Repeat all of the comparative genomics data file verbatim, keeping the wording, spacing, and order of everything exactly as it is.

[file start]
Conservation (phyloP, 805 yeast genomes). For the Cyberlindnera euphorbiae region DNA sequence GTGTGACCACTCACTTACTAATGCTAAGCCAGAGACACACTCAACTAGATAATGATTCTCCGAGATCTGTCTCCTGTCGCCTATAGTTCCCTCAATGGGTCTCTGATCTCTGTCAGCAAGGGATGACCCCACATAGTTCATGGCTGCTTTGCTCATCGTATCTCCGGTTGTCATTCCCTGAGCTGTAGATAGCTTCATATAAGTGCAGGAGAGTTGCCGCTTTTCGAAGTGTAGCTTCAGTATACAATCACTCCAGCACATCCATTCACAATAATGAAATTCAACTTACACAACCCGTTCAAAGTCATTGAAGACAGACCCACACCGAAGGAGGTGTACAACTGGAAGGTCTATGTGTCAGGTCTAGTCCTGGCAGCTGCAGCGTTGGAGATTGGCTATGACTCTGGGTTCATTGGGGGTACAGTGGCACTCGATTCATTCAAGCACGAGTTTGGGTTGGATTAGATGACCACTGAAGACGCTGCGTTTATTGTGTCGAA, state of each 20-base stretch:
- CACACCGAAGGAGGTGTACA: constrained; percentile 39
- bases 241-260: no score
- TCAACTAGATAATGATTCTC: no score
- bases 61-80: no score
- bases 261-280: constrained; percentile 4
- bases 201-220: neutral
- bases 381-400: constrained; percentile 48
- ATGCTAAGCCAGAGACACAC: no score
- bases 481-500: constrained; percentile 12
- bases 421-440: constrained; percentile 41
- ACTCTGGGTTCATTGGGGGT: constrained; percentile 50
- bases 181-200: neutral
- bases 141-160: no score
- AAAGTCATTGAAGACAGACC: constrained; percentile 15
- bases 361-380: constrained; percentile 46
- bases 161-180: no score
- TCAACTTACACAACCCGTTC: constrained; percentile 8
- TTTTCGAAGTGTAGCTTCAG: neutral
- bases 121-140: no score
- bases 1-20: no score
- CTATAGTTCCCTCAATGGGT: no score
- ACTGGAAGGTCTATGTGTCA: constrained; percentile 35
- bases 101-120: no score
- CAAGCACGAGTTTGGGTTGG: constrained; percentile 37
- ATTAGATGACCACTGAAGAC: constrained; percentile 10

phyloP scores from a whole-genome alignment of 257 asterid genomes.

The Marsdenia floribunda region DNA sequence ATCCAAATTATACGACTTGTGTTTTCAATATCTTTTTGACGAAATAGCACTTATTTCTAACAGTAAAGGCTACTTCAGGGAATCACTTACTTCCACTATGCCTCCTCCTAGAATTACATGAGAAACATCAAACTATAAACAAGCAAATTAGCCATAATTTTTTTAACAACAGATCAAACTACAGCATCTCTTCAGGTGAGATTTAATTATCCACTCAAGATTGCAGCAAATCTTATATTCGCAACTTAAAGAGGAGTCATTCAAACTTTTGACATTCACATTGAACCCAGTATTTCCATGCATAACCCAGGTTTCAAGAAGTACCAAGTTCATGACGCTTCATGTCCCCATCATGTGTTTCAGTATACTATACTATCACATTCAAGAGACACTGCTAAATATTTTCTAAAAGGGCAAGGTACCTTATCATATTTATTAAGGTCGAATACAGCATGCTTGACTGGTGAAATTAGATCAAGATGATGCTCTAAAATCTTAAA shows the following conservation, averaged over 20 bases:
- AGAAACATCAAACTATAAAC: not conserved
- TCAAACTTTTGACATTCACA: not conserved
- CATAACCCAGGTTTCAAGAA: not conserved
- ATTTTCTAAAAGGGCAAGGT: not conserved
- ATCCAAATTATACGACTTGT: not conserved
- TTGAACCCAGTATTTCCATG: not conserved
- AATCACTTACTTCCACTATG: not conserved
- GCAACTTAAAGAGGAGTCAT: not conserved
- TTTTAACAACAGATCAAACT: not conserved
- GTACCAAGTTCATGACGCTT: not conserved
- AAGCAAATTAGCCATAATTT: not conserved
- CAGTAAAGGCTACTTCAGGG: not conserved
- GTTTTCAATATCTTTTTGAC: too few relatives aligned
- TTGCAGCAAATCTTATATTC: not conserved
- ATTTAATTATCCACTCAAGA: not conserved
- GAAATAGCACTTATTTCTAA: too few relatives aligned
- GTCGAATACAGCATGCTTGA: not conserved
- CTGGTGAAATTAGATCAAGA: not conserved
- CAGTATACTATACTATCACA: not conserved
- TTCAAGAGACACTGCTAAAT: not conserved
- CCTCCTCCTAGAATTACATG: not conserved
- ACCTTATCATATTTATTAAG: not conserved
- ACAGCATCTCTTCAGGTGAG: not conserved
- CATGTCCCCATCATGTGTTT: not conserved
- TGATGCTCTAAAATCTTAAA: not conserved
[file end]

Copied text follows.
Conservation (phyloP, 805 yeast genomes). For the Cyberlindnera euphorbiae region DNA sequence GTGTGACCACTCACTTACTAATGCTAAGCCAGAGACACACTCAACTAGATAATGATTCTCCGAGATCTGTCTCCTGTCGCCTATAGTTCCCTCAATGGGTCTCTGATCTCTGTCAGCAAGGGATGACCCCACATAGTTCATGGCTGCTTTGCTCATCGTATCTCCGGTTGTCATTCCCTGAGCTGTAGATAGCTTCATATAAGTGCAGGAGAGTTGCCGCTTTTCGAAGTGTAGCTTCAGTATACAATCACTCCAGCACATCCATTCACAATAATGAAATTCAACTTACACAACCCGTTCAAAGTCATTGAAGACAGACCCACACCGAAGGAGGTGTACAACTGGAAGGTCTATGTGTCAGGTCTAGTCCTGGCAGCTGCAGCGTTGGAGATTGGCTATGACTCTGGGTTCATTGGGGGTACAGTGGCACTCGATTCATTCAAGCACGAGTTTGGGTTGGATTAGATGACCACTGAAGACGCTGCGTTTATTGTGTCGAA, state of each 20-base stretch:
- CACACCGAAGGAGGTGTACA: constrained; percentile 39
- bases 241-260: no score
- TCAACTAGATAATGATTCTC: no score
- bases 61-80: no score
- bases 261-280: constrained; percentile 4
- bases 201-220: neutral
- bases 381-400: constrained; percentile 48
- ATGCTAAGCCAGAGACACAC: no score
- bases 481-500: constrained; percentile 12
- bases 421-440: constrained; percentile 41
- ACTCTGGGTTCATTGGGGGT: constrained; percentile 50
- bases 181-200: neutral
- bases 141-160: no score
- AAAGTCATTGAAGACAGACC: constrained; percentile 15
- bases 361-380: constrained; percentile 46
- bases 161-180: no score
- TCAACTTACACAACCCGTTC: constrained; percentile 8
- TTTTCGAAGTGTAGCTTCAG: neutral
- bases 121-140: no score
- bases 1-20: no score
- CTATAGTTCCCTCAATGGGT: no score
- ACTGGAAGGTCTATGTGTCA: constrained; percentile 35
- bases 101-120: no score
- CAAGCACGAGTTTGGGTTGG: constrained; percentile 37
- ATTAGATGACCACTGAAGAC: constrained; percentile 10

phyloP scores from a whole-genome alignment of 257 asterid genomes.

The Marsdenia floribunda region DNA sequence ATCCAAATTATACGACTTGTGTTTTCAATATCTTTTTGACGAAATAGCACTTATTTCTAACAGTAAAGGCTACTTCAGGGAATCACTTACTTCCACTATGCCTCCTCCTAGAATTACATGAGAAACATCAAACTATAAACAAGCAAATTAGCCATAATTTTTTTAACAACAGATCAAACTACAGCATCTCTTCAGGTGAGATTTAATTATCCACTCAAGATTGCAGCAAATCTTATATTCGCAACTTAAAGAGGAGTCATTCAAACTTTTGACATTCACATTGAACCCAGTATTTCCATGCATAACCCAGGTTTCAAGAAGTACCAAGTTCATGACGCTTCATGTCCCCATCATGTGTTTCAGTATACTATACTATCACATTCAAGAGACACTGCTAAATATTTTCTAAAAGGGCAAGGTACCTTATCATATTTATTAAGGTCGAATACAGCATGCTTGACTGGTGAAATTAGATCAAGATGATGCTCTAAAATCTTAAA shows the following conservation, averaged over 20 bases:
- AGAAACATCAAACTATAAAC: not conserved
- TCAAACTTTTGACATTCACA: not conserved
- CATAACCCAGGTTTCAAGAA: not conserved
- ATTTTCTAAAAGGGCAAGGT: not conserved
- ATCCAAATTATACGACTTGT: not conserved
- TTGAACCCAGTATTTCCATG: not conserved
- AATCACTTACTTCCACTATG: not conserved
- GCAACTTAAAGAGGAGTCAT: not conserved
- TTTTAACAACAGATCAAACT: not conserved
- GTACCAAGTTCATGACGCTT: not conserved
- AAGCAAATTAGCCATAATTT: not conserved
- CAGTAAAGGCTACTTCAGGG: not conserved
- GTTTTCAATATCTTTTTGAC: too few relatives aligned
- TTGCAGCAAATCTTATATTC: not conserved
- ATTTAATTATCCACTCAAGA: not conserved
- GAAATAGCACTTATTTCTAA: too few relatives aligned
- GTCGAATACAGCATGCTTGA: not conserved
- CTGGTGAAATTAGATCAAGA: not conserved
- CAGTATACTATACTATCACA: not conserved
- TTCAAGAGACACTGCTAAAT: not conserved
- CCTCCTCCTAGAATTACATG: not conserved
- ACCTTATCATATTTATTAAG: not conserved
- ACAGCATCTCTTCAGGTGAG: not conserved
- CATGTCCCCATCATGTGTTT: not conserved
- TGATGCTCTAAAATCTTAAA: not conserved